An Easy Way
to Make Absinthe
Absinthe was more than a mere liquor: it was a muse. Mid-19th century French poets swore their allegiance to the murky green distillate, claiming it offered them insight into the poetical meanings and interconnections that lay under the mundane world of hard forms.
As related in the biblical Genesis, however, once revealed, this type of insight was often fated to destroy the imbiber. Oscar Wilde wrote this of absinthe:
After the first glass you see things as you wish
they were. After the second, you see things as
they are not. Finally you see things as they really
are, and that is the most horrible thing in the world.
Absinthe was in fact a dangerous drink, but not because it purveyed forbidden knowledge, but because it contained a potent neurotoxin, wormwood. The same psychotropic that affected those poets' perceptions also ate away at their brains. Consequently, at the turn of the century Absinthe was made illegal in nearly all of Europe. Today it is only available in Spain, the Czech Republic and maybe a few other countries. It is illegal to sell Absinthe in the US.
Imbibed occasionally, however, Absinthe presents no real danger, and can offer an encounter with the same muse that inspired Baudelaire, Verlaine, Rimbaud, Van Gogh and many others. The problem is, where you do get it? Outside of ordering expensive bottles from other countries via Ebay, the only recourse available for the curious is to make it yourself.
Many recipes exist on the internet, though mostly they require knowledge of herbs and their processing techniques. And they require that you buy those herbs and wait a long time for them to release their compounds into a bottle of grain alcohol.
There is a much easier way, one I've done myself, and though the result may not be as fine as it would be from a real distillery or a hand-made herbal batch, it works well and creates the same weird-but-wonderful effect after ingestion.
Absinthe was basically a double-strong pastis (an anise-flavored liquor like Pernod or Ricard) with wormwood added. As wormwood oil is inexpensive and available on the internet, all you have to do to make a reasonably authentic bottle of Absinthe is to add a few drops of wormwood oil to a bottle of Pernod and voila! It won't be as strong as traditional absinthe (which was upwards of 150 proof), but it will have much of the flavor and unusual effect. Normally a small bottle of wormwood oil sells for about $10 US. Search the internet for companies that sell "essential oils."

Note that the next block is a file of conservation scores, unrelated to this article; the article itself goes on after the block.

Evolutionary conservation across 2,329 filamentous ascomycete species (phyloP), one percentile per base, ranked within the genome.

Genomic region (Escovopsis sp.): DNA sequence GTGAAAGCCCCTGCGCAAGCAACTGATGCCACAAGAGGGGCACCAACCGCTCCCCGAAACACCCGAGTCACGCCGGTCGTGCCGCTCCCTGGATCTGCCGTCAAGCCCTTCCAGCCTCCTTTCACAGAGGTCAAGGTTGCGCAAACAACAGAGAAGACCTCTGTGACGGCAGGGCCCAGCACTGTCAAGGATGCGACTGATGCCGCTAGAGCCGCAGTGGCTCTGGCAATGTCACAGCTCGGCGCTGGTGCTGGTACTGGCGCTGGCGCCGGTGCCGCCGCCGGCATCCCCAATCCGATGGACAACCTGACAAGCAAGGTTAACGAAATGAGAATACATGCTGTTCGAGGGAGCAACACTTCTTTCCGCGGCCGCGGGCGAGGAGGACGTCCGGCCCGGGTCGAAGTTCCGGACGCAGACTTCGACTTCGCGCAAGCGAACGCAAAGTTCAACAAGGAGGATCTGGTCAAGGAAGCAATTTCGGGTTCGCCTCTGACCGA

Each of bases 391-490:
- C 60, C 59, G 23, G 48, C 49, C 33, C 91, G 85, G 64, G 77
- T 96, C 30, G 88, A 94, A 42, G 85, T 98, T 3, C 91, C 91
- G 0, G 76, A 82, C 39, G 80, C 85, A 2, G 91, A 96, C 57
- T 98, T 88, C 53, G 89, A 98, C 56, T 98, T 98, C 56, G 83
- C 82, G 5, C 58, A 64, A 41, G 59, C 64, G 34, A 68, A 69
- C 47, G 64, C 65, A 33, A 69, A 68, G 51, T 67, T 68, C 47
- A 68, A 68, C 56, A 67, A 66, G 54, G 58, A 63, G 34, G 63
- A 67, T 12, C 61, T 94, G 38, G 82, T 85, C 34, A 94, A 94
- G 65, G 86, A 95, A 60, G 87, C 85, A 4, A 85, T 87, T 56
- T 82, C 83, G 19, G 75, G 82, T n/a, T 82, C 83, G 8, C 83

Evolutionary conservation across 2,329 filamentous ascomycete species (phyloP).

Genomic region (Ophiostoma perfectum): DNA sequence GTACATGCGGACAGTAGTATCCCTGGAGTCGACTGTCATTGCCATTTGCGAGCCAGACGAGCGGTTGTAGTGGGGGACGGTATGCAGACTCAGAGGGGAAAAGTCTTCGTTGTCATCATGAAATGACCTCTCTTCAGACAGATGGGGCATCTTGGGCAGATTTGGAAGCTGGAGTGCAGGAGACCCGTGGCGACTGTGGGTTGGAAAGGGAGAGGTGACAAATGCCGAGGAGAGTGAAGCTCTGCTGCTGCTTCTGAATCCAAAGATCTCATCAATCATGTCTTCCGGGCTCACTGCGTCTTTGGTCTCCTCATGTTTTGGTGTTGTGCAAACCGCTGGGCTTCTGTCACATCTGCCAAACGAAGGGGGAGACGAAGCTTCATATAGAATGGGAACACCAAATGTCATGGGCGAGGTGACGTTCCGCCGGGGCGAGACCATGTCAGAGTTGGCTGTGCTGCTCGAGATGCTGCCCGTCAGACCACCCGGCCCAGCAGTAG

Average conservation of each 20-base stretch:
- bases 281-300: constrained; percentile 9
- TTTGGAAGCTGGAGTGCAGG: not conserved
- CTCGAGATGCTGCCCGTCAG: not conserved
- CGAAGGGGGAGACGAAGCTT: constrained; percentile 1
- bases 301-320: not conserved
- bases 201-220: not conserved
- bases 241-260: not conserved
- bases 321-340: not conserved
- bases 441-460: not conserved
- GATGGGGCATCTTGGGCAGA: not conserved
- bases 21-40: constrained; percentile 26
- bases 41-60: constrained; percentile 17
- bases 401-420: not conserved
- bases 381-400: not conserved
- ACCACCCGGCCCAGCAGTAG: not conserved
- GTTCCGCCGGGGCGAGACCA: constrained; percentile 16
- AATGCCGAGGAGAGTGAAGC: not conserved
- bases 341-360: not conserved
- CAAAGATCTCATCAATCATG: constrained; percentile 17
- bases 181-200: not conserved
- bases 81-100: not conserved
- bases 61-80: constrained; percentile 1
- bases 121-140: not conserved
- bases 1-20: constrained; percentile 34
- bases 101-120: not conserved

A WORD OF CAUTION: I've made bottles of Absinthe with this method and it's VERY important not to overdo it on the wormwood. As with all medicines, a little can be a tonic, a lot can be a poison. Twelve drops of oil in a 750ml bottle (not per glass!) should be enough. I can't vouch for the concentration or purity of the oils out there, and it's possible that some might be stronger than others. Should you choose to make a bottle for yourself, you do so at your own risk. I read a story on the internet a while back in which someone tried to do this and mistakenly drank the whole bottle of wormwood oil in one sitting! He lived, but was very sick. Use caution when making Absinthe, try using less drops to begin with and increase them if it doesn't seem enough and if you don't feel ill. Generally you should experience no ill effects (except a wicked hangover if you drink too much), but c'est la vie and chacun a son gout, everyone is different.
Incidentally, you don't have to use Pernod. Any hard liquor will do, but for the proper taste of Absinthe, you need an anise-flavored alcohol. Also, you generally add water to the drink and stir it around to make a milky beverage. It was customary to pour the absinthe over a special spoon with a sugar cube in it but you by no means have to add any sweetener.
Want to know more? The definitve book is Absinthe: History in a Bottle by Barnaby Conrad.
Good luck and salut!